That's the strange thing about economic bubbles. You'll see a crazy trend with crazy demand, and it may even sit that way for a long time, and just when you think it is a genuine shift in trends rather than a bubble, it pops. In 1995 some observers saw what they believed to be a tech bubble. 1998 passed, and it was still there. Some economists believed that the business cycle had come to an end (e.g. no more cycles - just consistent sustained growth) due to how far reaching the tech industry was. And what do you know, in 2000 growth stops, and shortly after it pops because it turns out that most players in the tech industry didn't actually have a viable business model (I remember a lot of them were ad driven - e.g. this company makes money by selling ads to that company, which sells ads to another company...) Clearly Bush's fault.

      Same thing with the housing bubble, which some were observing as a bubble in 2003, and it took all the way until 2008 before it finally popped. Only since the housing bubble wasn't as entrenched in nearly as many adjacent industries (the banking industry being a notable exception,) the GDP wasn't artificially propped up so we didn't see the miracle economy with the non-existent business cycle that we had in the late 90's. Gingrich claimed he was a pro at balancing the budget and Clinton claimed to be an economics pro, only neither was true, the revenue stream was just artificially high so it gave them both free bullet points on their resume's.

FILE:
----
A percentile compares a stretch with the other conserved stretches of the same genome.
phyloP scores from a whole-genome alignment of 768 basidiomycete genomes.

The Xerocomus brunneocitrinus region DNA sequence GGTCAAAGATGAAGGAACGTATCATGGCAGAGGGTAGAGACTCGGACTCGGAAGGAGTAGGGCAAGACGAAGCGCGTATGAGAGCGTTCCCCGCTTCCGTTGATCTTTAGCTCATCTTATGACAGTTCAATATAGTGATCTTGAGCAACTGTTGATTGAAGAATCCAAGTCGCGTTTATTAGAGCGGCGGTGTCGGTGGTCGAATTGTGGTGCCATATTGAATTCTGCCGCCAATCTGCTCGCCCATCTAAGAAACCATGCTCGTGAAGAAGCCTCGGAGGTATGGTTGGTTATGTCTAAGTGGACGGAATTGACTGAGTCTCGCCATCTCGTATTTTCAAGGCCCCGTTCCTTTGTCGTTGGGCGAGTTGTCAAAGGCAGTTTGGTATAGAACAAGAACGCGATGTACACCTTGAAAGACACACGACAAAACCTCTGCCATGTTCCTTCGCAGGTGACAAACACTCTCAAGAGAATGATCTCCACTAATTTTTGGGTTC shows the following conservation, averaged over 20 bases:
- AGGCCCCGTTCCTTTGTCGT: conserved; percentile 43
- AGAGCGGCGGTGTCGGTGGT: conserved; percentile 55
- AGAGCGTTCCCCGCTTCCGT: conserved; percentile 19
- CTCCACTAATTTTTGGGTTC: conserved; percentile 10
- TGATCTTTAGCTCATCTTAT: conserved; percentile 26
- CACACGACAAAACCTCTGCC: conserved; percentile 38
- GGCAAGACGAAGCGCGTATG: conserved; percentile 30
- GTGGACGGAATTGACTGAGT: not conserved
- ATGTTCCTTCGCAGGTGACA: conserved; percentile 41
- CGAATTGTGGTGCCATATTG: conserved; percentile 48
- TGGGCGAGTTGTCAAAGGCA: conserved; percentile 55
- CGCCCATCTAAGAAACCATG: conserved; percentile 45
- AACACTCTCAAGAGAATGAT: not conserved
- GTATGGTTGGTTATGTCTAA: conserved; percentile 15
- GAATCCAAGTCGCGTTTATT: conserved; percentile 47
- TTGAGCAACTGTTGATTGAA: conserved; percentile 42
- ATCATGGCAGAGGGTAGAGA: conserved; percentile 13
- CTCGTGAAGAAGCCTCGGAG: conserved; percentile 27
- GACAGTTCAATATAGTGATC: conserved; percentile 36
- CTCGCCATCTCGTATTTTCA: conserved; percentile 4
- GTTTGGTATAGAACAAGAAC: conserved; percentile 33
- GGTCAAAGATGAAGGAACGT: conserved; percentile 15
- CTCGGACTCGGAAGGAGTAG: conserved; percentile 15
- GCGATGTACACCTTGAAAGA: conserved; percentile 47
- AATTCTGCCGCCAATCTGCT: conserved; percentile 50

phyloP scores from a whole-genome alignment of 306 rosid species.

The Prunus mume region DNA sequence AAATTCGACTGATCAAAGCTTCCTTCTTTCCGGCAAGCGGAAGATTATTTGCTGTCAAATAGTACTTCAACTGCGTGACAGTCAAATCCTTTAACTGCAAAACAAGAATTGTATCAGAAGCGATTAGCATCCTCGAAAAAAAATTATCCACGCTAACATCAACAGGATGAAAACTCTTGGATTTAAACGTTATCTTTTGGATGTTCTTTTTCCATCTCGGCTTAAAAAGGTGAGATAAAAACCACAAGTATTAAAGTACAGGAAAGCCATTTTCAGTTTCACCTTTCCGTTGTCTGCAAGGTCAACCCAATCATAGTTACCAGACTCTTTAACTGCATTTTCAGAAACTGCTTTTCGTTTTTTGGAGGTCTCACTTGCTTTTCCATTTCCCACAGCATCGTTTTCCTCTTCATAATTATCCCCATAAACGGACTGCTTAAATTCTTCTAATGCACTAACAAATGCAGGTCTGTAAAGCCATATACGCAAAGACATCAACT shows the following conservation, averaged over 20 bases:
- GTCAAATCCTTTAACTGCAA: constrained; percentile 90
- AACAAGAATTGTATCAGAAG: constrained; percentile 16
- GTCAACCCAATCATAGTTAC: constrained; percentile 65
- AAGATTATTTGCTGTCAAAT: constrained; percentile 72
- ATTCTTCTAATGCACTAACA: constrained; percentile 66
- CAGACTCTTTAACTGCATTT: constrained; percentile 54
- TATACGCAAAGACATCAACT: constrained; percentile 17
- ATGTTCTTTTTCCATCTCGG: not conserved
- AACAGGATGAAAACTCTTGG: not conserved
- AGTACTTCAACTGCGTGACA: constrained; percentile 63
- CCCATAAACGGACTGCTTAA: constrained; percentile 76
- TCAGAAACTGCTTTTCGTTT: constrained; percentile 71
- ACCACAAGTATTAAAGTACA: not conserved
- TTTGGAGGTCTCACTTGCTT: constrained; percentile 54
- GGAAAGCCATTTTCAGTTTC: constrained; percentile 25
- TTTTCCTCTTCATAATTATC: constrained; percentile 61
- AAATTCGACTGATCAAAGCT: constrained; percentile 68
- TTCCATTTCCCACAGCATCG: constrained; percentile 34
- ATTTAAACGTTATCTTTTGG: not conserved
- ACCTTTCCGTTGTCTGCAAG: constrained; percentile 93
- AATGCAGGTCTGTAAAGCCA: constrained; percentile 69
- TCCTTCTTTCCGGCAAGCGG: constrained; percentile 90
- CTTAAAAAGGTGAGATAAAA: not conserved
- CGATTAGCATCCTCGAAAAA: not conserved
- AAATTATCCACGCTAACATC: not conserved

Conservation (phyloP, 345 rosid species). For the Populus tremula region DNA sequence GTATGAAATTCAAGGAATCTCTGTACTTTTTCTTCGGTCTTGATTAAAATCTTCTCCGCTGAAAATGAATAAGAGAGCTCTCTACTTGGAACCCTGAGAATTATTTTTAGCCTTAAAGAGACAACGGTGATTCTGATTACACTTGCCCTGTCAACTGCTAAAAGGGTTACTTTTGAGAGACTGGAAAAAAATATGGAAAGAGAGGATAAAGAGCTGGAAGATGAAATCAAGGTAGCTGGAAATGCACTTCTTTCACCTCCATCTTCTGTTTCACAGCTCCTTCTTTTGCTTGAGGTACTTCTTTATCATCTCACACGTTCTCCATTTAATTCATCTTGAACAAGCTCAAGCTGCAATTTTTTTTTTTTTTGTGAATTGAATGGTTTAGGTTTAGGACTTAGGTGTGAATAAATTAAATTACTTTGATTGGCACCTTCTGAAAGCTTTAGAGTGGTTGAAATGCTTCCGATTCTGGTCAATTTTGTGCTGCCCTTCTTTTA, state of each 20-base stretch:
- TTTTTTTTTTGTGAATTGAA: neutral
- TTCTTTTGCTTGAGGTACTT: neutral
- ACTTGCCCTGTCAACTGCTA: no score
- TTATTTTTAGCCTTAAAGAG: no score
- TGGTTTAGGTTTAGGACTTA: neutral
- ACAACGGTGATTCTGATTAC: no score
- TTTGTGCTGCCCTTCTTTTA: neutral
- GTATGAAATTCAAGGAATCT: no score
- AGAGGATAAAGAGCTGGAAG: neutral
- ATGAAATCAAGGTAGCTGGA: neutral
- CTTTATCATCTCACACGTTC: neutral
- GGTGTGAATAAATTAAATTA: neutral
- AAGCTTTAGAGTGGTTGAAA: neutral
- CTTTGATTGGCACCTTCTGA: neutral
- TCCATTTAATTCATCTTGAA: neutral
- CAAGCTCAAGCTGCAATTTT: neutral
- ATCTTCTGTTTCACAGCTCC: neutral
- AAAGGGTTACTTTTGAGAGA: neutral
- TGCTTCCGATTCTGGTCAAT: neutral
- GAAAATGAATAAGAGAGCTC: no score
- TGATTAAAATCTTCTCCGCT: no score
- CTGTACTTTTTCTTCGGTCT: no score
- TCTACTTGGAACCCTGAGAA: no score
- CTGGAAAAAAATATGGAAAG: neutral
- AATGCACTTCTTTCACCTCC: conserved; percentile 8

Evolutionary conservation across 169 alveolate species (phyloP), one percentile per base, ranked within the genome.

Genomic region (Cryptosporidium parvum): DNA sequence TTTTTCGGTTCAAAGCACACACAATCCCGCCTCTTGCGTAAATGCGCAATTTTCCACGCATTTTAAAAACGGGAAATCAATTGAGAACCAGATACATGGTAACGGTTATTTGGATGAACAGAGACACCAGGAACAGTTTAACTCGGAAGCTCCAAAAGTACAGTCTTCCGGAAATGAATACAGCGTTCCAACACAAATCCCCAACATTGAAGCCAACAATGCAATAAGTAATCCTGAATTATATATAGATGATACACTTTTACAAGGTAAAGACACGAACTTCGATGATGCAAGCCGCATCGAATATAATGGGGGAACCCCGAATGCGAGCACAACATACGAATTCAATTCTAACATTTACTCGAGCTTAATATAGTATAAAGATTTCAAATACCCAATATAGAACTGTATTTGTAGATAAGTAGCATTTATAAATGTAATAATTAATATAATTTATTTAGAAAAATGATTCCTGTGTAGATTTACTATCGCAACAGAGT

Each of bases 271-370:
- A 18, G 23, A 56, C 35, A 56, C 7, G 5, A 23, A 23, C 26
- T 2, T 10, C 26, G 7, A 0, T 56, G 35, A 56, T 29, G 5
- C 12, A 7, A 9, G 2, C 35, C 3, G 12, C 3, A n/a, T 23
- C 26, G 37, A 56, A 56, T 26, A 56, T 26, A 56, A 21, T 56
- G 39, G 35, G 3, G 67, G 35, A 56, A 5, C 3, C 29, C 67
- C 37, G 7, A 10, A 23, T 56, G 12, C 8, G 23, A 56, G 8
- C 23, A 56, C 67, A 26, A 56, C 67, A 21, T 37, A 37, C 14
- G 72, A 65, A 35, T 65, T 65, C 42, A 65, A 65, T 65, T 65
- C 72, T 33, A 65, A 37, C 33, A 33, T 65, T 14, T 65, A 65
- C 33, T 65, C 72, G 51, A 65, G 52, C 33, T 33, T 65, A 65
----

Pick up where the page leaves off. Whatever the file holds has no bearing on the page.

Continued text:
As for mobile, I think there's a bit of hype, but I don't think there's a true bubble. It may scale back a bit as once developers have their apps, they could shed some employees because they merely need to maintain the apps rather than write new ones. Note the uncertain terms I'm using. For example, you've got companies like instagram who doesn't appear to have a viable business model other than being backed by facebook. But then again, you could continue to go through the regular process of new companies coming up and needing new apps before they fold, only for a new one to repeat.